After years of being in bands, I tired of only playing in groups of 3-4 amplified instruments, and ever-more-futile touring during wars and recession. I became kind of a purist for several years, moving a grand piano 8 times up and down to walk up flats and across state lines before finally leaving it with a deserving friend.
Electronic music studies brought me back to synthesis and synthesizers, and these days my primary improv or band gig gear are a Nord electro with an OCD distortion pedal. Here in the Bay Area, we’ve seen a tremendous loss of venues and especially those with acoustic pianos, so I felt I succumbed to pragmatism. I’ve always been rooted in acoustic keyboard instruments, piano, harpsichord even taking pipe organ as a second instrument during one of my stints in school so I am pleased with the simplicity of my gear.
How do you make use of technology? In terms of the feedback mechanism between technology and creativity, what do humans excel at, what do machines excel at?
I use scoring software to notate, and super basic audio processing software (e.g. Audacity) to make occasional videos. I have enjoyed improvising with electronic musicians for many years and I’m always incredibly gratified to hear how well inside piano sounds blend with electronic sounds, whether the artist is working with a circuit-bent Speak & Math or amalgamated samples from several drum machines on a Mac.
Machines are endlessly generative, but at the moment they lack my favourite elements of collaborative music, adaptation, mind reading, reciprocity and human feelings.
Machines aid me to find unknown regions of myself; they are intrinsically self-reflexive and isolating in that sense. In collaboration I search for connection even if it comes with a spectrum of predictable human reactions it’s better than playing in a hall of mirrors.
Production tools, from instruments to complex software environments, contribute to the compositional process. How does this manifest itself in your work? Can you describe the co-authorship between yourself and your tools?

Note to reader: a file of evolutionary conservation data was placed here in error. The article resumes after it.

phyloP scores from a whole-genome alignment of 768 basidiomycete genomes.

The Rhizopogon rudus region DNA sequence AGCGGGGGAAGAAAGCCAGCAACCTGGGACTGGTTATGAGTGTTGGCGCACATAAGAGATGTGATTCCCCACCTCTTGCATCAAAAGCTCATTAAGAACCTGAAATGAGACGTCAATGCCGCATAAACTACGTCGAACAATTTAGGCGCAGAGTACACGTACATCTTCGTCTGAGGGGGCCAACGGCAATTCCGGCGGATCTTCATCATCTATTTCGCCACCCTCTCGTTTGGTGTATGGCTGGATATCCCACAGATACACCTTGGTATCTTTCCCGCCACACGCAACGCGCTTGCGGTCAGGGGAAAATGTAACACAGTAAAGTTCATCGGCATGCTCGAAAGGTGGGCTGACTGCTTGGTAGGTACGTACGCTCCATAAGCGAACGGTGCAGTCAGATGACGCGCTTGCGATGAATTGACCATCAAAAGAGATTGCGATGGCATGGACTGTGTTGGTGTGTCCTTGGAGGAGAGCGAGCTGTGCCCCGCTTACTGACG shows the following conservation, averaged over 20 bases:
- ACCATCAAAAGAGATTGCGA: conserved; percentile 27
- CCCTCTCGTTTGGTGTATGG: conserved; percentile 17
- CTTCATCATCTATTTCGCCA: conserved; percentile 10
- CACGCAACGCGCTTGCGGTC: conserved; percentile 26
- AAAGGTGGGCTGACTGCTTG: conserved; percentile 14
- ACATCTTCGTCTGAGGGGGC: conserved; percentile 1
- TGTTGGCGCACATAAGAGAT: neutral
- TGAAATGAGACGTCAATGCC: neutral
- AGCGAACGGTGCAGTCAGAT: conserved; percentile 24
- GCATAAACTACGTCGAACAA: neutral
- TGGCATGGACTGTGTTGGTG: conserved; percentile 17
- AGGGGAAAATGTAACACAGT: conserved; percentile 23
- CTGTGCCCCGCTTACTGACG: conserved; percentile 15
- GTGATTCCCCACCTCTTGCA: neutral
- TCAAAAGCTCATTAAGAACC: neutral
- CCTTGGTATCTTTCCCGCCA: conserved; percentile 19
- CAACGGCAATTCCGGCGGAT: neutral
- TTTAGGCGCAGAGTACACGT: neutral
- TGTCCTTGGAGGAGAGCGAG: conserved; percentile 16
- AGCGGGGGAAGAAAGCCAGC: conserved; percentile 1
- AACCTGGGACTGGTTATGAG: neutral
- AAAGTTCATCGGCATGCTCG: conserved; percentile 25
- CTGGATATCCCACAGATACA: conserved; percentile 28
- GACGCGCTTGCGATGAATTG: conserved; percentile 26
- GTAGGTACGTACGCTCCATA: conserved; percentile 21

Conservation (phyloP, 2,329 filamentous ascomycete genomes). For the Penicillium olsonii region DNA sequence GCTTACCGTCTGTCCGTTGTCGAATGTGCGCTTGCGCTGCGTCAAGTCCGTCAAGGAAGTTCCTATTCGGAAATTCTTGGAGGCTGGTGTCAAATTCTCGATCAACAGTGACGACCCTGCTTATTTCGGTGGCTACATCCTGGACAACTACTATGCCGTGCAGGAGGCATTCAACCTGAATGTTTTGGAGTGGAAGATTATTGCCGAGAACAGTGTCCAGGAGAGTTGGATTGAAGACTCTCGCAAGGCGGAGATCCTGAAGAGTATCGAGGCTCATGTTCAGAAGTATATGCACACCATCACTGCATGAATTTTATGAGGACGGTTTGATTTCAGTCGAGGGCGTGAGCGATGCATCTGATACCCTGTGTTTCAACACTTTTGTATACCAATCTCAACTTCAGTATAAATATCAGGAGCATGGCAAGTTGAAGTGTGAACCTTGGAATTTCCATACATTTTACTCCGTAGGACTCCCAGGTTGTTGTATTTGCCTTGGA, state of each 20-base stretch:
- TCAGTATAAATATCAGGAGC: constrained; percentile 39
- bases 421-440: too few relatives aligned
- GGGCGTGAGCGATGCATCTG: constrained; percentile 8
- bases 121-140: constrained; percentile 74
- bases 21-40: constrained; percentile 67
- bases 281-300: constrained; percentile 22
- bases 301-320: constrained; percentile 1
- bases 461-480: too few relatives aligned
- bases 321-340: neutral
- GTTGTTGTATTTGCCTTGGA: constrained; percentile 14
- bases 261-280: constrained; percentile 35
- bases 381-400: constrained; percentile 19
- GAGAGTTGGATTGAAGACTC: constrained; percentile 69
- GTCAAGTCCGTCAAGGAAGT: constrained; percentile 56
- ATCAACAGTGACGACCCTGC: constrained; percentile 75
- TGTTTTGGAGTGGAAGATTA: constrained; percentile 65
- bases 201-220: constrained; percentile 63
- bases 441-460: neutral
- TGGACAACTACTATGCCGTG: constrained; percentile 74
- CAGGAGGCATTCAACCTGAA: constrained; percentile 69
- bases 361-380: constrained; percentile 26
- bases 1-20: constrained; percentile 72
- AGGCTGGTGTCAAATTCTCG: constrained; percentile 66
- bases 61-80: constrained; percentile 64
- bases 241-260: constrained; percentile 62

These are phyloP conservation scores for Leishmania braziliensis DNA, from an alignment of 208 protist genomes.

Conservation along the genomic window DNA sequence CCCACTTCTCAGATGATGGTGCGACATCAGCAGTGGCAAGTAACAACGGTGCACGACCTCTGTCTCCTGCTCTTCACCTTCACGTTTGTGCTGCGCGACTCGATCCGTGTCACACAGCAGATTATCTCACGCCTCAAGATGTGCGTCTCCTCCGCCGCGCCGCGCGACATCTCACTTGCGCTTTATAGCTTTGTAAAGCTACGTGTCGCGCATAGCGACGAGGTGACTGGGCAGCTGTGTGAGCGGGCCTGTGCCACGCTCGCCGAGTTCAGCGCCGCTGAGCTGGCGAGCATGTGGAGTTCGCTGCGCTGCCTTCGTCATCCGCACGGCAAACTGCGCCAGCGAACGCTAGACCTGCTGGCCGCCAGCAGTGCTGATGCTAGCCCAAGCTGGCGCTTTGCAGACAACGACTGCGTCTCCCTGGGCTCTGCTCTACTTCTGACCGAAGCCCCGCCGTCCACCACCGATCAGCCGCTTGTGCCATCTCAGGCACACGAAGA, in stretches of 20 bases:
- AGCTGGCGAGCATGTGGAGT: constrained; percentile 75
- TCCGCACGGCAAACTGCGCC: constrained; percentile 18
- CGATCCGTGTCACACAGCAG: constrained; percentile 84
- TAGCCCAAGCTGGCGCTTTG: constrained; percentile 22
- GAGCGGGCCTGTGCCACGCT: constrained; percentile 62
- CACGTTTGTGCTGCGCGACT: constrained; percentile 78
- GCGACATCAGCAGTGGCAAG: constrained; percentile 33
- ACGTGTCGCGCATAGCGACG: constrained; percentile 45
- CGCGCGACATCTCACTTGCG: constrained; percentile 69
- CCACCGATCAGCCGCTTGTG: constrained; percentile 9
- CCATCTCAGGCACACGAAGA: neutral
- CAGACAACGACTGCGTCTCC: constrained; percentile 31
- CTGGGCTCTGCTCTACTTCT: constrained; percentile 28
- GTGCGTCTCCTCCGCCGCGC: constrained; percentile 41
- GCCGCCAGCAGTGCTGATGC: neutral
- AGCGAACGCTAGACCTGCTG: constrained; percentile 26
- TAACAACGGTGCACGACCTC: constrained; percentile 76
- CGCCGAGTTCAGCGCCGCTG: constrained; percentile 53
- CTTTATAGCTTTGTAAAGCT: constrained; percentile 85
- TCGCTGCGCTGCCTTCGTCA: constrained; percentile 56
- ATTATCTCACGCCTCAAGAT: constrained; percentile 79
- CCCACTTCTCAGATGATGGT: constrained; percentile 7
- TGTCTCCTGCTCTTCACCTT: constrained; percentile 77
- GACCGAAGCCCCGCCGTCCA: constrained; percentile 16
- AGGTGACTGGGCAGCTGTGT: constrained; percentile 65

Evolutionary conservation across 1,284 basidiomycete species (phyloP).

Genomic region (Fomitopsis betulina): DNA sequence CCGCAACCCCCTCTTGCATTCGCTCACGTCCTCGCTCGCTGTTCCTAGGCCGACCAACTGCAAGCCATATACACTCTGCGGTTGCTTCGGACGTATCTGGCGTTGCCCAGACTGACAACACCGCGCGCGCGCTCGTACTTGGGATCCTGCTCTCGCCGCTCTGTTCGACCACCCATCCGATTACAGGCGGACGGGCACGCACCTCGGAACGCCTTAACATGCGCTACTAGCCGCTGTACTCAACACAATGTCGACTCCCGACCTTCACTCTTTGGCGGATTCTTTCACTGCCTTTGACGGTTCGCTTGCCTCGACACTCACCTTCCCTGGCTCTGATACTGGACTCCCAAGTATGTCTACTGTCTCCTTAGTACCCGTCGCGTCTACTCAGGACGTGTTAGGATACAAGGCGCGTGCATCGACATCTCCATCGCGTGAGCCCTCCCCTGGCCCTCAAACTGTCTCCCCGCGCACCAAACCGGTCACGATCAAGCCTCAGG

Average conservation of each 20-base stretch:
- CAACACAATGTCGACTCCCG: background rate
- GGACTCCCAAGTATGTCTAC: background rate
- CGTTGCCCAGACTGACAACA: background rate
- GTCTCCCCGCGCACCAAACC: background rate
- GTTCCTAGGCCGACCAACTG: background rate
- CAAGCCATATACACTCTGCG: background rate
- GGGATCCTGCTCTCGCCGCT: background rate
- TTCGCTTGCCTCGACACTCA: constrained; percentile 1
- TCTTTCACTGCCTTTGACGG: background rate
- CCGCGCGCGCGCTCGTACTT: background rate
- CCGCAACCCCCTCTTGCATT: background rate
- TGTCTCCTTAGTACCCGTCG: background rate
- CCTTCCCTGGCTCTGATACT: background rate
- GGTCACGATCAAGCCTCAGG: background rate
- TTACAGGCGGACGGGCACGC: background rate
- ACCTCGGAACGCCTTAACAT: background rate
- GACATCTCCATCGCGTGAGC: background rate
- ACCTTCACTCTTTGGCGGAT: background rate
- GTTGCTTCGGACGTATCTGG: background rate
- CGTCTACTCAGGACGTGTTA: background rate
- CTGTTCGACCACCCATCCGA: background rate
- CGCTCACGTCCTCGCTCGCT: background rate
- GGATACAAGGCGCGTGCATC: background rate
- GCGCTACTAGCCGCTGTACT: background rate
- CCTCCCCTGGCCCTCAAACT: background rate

I find it really fascinating how much sound affects human beings, whether they “like” music or not.
I am a different animal in different spaces on different instruments. On a Nord, I might sound like a metal guitarist, on the pipe organ I may only be interested in playing Gubaidulina or Bach or I may just build a drone arc over an hour and a half. Improvising on keys on the piano might bring out the jazz, while inside play could manifest something angelic or something from Saw II.
Once we’re in the late stages of recording a mostly-through-composed song on an album, e.g. tracking vocals, I adore to improvise harmony, or layer harpy sounds, or cold lamp for some processing to react to. Great example of this is “Pentagrams” from the CHIROMANCER record Guilty Pleasure which we released this year. There are also some more mentally ill examples on my solo record, Wit of the Stair, such as “West Won”. Both were recorded and produced by the brilliant Todd Rittmann, of the Shy Diamond studio in Chicago, IL, and of Dead Rider, US Maple, Singer fame (a few of many great projects).
Collaborations can take on many forms. What role do they play in your approach and what are your preferred ways of engaging with other creatives through, for example, file sharing, jamming or just talking about ideas?
Free improvisation has been my default for almost ten years, a predictable crapshoot at its worst and a psychic dimensional shift at its best. If even one person is interested in publicly masturbating, it’s torture. If everybody’s interested in engaging with the other people in the room, it has magic I haven’t seen anywhere else.
So, in some ways I prefer band life, provided there is ample space to improvise and play within structures.
I love talking structure and sounds with other people who are into art or music, and I adore talking music theory. These things can change my entire trajectory if there is reciprocal energy and exchange.